Multimillionaire space tourist Dennis Tito, one of seven civilians to ever go to space, announced that he would try to undertake a mission to the Red Planet in 2018 using SpaceX’s Dragon capsule. The “Inspiration Mars Foundation” wants to put two people in a small capsule for a 501-day Martian flyby. This is a little easier said than done.
To understand why this is such an ambitious undertaking, it’s important to know how spacecraft move. Einstein’s general theory of relativity explains that gravity due to the curvature of space-time causes the orbital motion of the planets. Basically it says that the planets move in ellipses or slightly eccentric circles. This type of movement is pretty efficient, so we emulate it with the movement of our spacecraft.
To move between planetary bodies, we use what are called transfer orbits. After exiting the Earth’s atmosphere, a rocket will execute a burn that will put it on a trajectory that looks pretty similar to a planetary orbit. In terms of fuel, these transfer orbits lead to the most efficient ways of moving between planets. But the downside is that they are very slow.
So our first difficulty lies in the fact that the proposed mission will take close to 17 months to complete and require two people to occupy 350 cubic feet of pressurized living room, carrying all of their food, water, and air with them. The food requirement alone is 3,000 pounds. The spacecraft is just too small.
Wallace Fowler, aerospace engineering professor and director of the Texas Space Grant Consortium, says: “A Dragon capsule would be suitable for several days — maybe a week or two, but not a Mars trip lasting months.” And even if those factors are dealt with, more problems of living in space —radiation poisoning, psychological degradation, muscle atrophy and calcium loss in bones —would be even harder to solve.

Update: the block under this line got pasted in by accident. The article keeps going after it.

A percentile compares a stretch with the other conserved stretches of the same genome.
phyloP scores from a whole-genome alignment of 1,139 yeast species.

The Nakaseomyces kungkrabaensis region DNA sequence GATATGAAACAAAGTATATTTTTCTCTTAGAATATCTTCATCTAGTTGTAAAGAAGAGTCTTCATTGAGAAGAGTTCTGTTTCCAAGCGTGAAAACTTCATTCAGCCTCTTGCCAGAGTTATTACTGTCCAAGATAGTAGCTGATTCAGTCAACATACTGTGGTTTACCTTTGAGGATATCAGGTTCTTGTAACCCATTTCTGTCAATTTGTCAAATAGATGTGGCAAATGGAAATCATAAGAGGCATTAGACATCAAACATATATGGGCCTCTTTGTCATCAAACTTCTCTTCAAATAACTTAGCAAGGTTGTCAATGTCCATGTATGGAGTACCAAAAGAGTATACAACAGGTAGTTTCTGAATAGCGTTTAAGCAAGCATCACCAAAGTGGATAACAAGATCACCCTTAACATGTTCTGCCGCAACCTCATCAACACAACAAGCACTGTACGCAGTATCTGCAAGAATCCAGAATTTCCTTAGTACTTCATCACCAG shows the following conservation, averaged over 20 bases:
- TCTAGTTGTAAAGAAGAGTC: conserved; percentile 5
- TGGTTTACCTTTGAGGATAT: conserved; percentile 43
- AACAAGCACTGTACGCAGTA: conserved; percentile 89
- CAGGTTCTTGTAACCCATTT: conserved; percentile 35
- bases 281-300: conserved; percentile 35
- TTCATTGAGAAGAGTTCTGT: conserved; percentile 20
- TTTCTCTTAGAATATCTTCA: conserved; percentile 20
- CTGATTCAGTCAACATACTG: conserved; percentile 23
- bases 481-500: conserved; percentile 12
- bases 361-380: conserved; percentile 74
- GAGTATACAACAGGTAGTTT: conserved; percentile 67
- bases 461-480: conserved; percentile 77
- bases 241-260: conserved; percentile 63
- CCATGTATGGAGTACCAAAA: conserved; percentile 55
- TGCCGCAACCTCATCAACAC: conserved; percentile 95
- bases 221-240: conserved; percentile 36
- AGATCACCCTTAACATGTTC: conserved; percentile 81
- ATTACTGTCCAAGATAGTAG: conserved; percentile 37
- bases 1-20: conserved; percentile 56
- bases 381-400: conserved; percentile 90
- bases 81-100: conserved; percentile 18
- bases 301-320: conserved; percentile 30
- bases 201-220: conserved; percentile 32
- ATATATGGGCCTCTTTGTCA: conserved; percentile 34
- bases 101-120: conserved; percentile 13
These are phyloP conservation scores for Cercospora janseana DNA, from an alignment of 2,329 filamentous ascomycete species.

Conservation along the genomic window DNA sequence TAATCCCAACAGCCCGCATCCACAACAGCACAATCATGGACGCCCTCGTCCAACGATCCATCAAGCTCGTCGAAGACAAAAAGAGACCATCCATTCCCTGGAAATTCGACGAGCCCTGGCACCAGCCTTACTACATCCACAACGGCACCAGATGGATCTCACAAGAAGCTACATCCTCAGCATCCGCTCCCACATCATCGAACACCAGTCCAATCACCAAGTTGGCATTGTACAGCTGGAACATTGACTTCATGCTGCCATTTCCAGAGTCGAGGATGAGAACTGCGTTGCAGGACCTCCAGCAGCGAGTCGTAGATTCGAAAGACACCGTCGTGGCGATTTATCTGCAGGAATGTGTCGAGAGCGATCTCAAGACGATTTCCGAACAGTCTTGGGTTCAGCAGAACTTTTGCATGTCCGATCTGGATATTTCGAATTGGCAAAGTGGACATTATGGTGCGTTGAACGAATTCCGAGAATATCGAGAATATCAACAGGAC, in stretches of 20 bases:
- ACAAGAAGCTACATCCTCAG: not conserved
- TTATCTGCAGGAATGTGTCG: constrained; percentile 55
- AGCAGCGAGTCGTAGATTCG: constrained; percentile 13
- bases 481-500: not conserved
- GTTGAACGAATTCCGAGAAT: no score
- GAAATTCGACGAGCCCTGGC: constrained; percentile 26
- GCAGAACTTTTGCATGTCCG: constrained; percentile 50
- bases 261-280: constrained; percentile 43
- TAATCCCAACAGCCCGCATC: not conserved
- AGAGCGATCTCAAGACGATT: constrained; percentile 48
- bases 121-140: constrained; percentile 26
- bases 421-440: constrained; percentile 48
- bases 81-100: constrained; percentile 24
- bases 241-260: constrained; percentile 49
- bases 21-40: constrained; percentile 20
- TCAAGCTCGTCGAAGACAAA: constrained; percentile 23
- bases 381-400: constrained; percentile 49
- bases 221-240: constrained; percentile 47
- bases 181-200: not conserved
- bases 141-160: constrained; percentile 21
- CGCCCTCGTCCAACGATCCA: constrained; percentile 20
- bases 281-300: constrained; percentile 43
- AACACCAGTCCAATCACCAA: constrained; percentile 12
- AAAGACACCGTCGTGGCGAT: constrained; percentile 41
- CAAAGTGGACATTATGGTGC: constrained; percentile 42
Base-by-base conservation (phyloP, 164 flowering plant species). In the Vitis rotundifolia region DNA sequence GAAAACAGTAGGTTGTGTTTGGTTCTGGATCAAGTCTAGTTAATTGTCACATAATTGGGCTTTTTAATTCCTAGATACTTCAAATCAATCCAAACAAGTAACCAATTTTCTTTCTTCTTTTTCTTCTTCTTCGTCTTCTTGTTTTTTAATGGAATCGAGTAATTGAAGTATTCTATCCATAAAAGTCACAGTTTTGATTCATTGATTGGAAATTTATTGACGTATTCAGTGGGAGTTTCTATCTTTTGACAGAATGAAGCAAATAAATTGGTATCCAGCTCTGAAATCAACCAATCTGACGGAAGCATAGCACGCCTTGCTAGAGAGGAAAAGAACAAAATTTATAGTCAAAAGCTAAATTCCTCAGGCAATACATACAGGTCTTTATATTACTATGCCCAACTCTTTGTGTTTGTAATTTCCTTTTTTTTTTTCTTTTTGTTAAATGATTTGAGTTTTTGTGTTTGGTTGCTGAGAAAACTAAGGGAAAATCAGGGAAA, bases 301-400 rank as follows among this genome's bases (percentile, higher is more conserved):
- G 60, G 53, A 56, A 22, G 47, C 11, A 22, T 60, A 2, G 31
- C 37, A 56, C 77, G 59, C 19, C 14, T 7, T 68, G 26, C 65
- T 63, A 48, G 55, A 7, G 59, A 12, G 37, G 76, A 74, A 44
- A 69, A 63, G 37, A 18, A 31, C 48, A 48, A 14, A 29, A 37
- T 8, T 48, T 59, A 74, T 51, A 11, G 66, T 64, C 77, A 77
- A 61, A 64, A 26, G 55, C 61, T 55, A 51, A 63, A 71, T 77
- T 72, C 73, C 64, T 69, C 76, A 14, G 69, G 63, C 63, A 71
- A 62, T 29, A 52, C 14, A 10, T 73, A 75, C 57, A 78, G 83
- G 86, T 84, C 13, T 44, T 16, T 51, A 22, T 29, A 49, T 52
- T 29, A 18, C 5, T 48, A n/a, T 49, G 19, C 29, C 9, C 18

Because cosmic rays constantly bombard our Solar System, radiation poses a serious threat to any manned mission to Mars. On Earth, our atmosphere and magnetic field protect us from that radiation, but spacecraft are unprotected. Without proper shielding the crew will suffer serious radiation poisoning. Fowler thinks that because this radiation problem has yet to be solved, the whole mission “could be a disaster.”
Astronaut training includes a regimen of isolation and confinement, but not on the scale of what this mission proposes. The mission poses serious psychological problems for astronauts. Sensory deprivation, the lack of a proper sleep and wake cycle and social deprivation present issues for those spending lengthy amounts of time in space. Retired Russian cosmonaut Valeri Polyakov holds the record for the longest single spaceflight at 14 months, and this was aboard a larger Mir space station with two other cosmonauts. Although he suffered no long term mental effects, he had severe mood problems after returning to Earth.
And if Polyakov’s mental health wasn’t a problem, his muscles and bones definitely were. Because humans evolved on Earth, our bodies were molded by its gravity of 9.81 meters per second per second. When introduced to a weightless environment, however, muscles atrophy and waste away. NASA’s Johnson Space Center has conducted studies that show that astronauts can lose 20 percent of their muscle mass on spaceflights that last five to 11 days. ISS astronauts combat this by working out for two and a half hours a day on specialized equipment in an ISS module much larger than the entire Dragon capsule. But even with this sophisticated exercise equipment, no proven methods to reverse the effects of bone loss during spaceflight. Studies have shown that bone mineral density can decrease by up to 5 percent a month, and takes much longer to regain after returning to Earth.
I welcome the hype about a Mars mission, but suggest caution. We should have teams in space, out of low-Earth orbit, on the moon even. Dennis Tito and the Inspiration Mars Foundation should be working to fund the correct research and a vehicle that is purpose built, because their current plan is not feasible. We should go to Mars, but we need to go about it the right way.
Simmons is an aerospace engineering senior from Austin.